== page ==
Friday, April 29, 2016

Contact crony capitalism

Rent seeking and regulatory capture are common forms of commercial and political sclerosis, cronyism and corruption. de Rigby describes one such example which, as a contact wearer, has long stuck in my craw.

From Congress and Crony Capitalists Want to Take Over the Contact Lens Market: Special interests collude with government to hurt consumers. by Veronique de Rugy.

This corruption is a debasement of the democratic process and undermines citizen trust in government. Government has important functions to fulfill but what happens when, through this kind of corruption, it is no longer trusted to do so. Left and Right ought to both be able to agree on this but instead both collude to fleece the private citizen.
The intensity with which some American companies try to use the government to trick or deceive consumers is astonishing. Yet the extent to which lawmakers seem content to cater to these crony pursuits never disappoints, either. Case in point: the current attempt to protect contact lens sellers from competition at the expense of consumers.

An estimated 40 million Americans wear contact lenses. That's a $4 billion industry. Thanks to the heavy-handed government regulation of all things health care, contacts already cost more than they should. However, if an ongoing effort to reduce competition through government cronyism were to succeed, costs might soon rise even more.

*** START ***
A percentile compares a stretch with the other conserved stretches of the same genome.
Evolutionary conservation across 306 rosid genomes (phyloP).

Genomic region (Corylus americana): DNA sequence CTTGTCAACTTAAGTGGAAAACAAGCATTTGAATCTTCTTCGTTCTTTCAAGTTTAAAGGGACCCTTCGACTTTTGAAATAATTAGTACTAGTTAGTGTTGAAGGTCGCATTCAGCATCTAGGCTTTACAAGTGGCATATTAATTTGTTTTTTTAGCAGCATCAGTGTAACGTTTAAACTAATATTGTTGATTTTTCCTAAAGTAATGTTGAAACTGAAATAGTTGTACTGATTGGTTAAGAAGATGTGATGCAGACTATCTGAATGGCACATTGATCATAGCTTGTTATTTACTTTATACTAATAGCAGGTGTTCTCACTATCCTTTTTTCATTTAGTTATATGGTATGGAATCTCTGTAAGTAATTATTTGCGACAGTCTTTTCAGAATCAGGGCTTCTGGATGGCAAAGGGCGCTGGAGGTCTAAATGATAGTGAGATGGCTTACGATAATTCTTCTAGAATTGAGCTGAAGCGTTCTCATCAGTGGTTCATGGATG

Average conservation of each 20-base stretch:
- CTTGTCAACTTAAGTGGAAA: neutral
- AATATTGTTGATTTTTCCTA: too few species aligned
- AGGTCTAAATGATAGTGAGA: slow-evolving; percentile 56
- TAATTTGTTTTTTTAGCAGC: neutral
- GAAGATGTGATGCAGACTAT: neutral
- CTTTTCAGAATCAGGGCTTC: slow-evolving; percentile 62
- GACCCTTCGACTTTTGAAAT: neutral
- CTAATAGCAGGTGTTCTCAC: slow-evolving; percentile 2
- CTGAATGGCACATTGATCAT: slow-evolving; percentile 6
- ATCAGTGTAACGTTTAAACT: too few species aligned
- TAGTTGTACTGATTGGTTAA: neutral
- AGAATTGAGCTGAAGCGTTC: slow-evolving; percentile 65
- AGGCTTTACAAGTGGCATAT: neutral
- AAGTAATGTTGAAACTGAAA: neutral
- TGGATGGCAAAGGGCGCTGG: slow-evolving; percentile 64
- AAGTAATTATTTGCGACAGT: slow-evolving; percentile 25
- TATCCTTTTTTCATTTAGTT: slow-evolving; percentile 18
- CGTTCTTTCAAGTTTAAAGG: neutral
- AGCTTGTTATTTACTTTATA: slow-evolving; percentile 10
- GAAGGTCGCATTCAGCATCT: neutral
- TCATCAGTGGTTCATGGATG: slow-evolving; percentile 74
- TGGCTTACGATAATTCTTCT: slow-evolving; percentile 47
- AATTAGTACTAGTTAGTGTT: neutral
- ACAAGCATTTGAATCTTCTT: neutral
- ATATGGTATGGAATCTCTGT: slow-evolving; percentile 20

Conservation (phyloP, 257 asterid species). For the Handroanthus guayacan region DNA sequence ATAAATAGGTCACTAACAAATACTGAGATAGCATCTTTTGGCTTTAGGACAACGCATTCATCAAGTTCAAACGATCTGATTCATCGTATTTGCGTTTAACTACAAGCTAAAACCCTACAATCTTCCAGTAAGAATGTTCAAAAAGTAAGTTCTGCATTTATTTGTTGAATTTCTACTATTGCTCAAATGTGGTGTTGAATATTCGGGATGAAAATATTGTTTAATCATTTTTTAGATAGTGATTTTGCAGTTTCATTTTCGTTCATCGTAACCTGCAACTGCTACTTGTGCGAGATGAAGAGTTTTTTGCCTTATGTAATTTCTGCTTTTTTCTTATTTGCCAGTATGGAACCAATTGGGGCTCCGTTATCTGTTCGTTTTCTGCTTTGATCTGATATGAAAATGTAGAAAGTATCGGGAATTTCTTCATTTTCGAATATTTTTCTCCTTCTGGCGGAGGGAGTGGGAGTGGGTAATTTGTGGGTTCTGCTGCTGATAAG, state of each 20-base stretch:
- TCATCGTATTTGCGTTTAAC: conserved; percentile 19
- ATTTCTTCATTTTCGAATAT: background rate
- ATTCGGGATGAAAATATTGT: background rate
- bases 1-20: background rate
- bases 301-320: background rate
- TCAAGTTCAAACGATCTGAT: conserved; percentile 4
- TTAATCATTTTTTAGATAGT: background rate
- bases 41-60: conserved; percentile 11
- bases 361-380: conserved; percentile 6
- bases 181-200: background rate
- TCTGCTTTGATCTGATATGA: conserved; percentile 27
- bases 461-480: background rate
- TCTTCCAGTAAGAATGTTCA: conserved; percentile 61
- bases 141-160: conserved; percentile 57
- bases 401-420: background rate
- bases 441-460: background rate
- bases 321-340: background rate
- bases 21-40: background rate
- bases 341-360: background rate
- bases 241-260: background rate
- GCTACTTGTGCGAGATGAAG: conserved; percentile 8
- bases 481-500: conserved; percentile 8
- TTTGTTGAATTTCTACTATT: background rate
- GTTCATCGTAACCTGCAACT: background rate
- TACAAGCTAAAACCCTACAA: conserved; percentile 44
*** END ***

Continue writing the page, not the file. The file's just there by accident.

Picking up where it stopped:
What makes the contact lens market unique—and also leaves it extra vulnerable to crony intervention—is the fact that customers are required by federal law to obtain a prescription from a licensed optometrist in order to purchase lenses. It is a rare instance where prescribers are also sellers, which leads to a cozy relationship between manufacturers and the doctors who can steer patients toward their brand.

Prescriptions are brand-specific. This makes it difficult for consumers to shop around. Choosing a different brand would require paying for another exam in order to obtain a new prescription.

The simplest solution would be to do away with the gatekeepers altogether and allow the purchase of contact lenses without a prescription. It works just fine that way in Europe and Japan, but manufacturers and doctors nevertheless protect their legal mandate through lobbying by citing health concerns, even as the same manufacturers happily sell to overseas markets without the same requirements.
It is even worse than de Rigby indicates. She's discussing federal law. Many states require that a consumer have a new eye examine at least every two years before they can reorder their contacts. This is simply a make-work program by legislators for donation-rich opticians. Sure, the individual should periodically get their eye's checked, particularly, after a certain age, for glaucoma and the like. But enforcing that recommendation by holding hostage prescription refills is simply government coercively transferring money from consumers to opticians via the inducement of political donations. Disgusting.

My prescription for contacts has not changed in some fifteen or twenty years. But every two years, I have to make three or four hours available to go and get my eyes checked anyway, simply in order to get my prescription refilled.

If the government is so clearly on the side of the deep pockets and against the citizenry, why would we trust them to make good decisions on really important issues. Contact lenses are just a reminder that we shouldn't.

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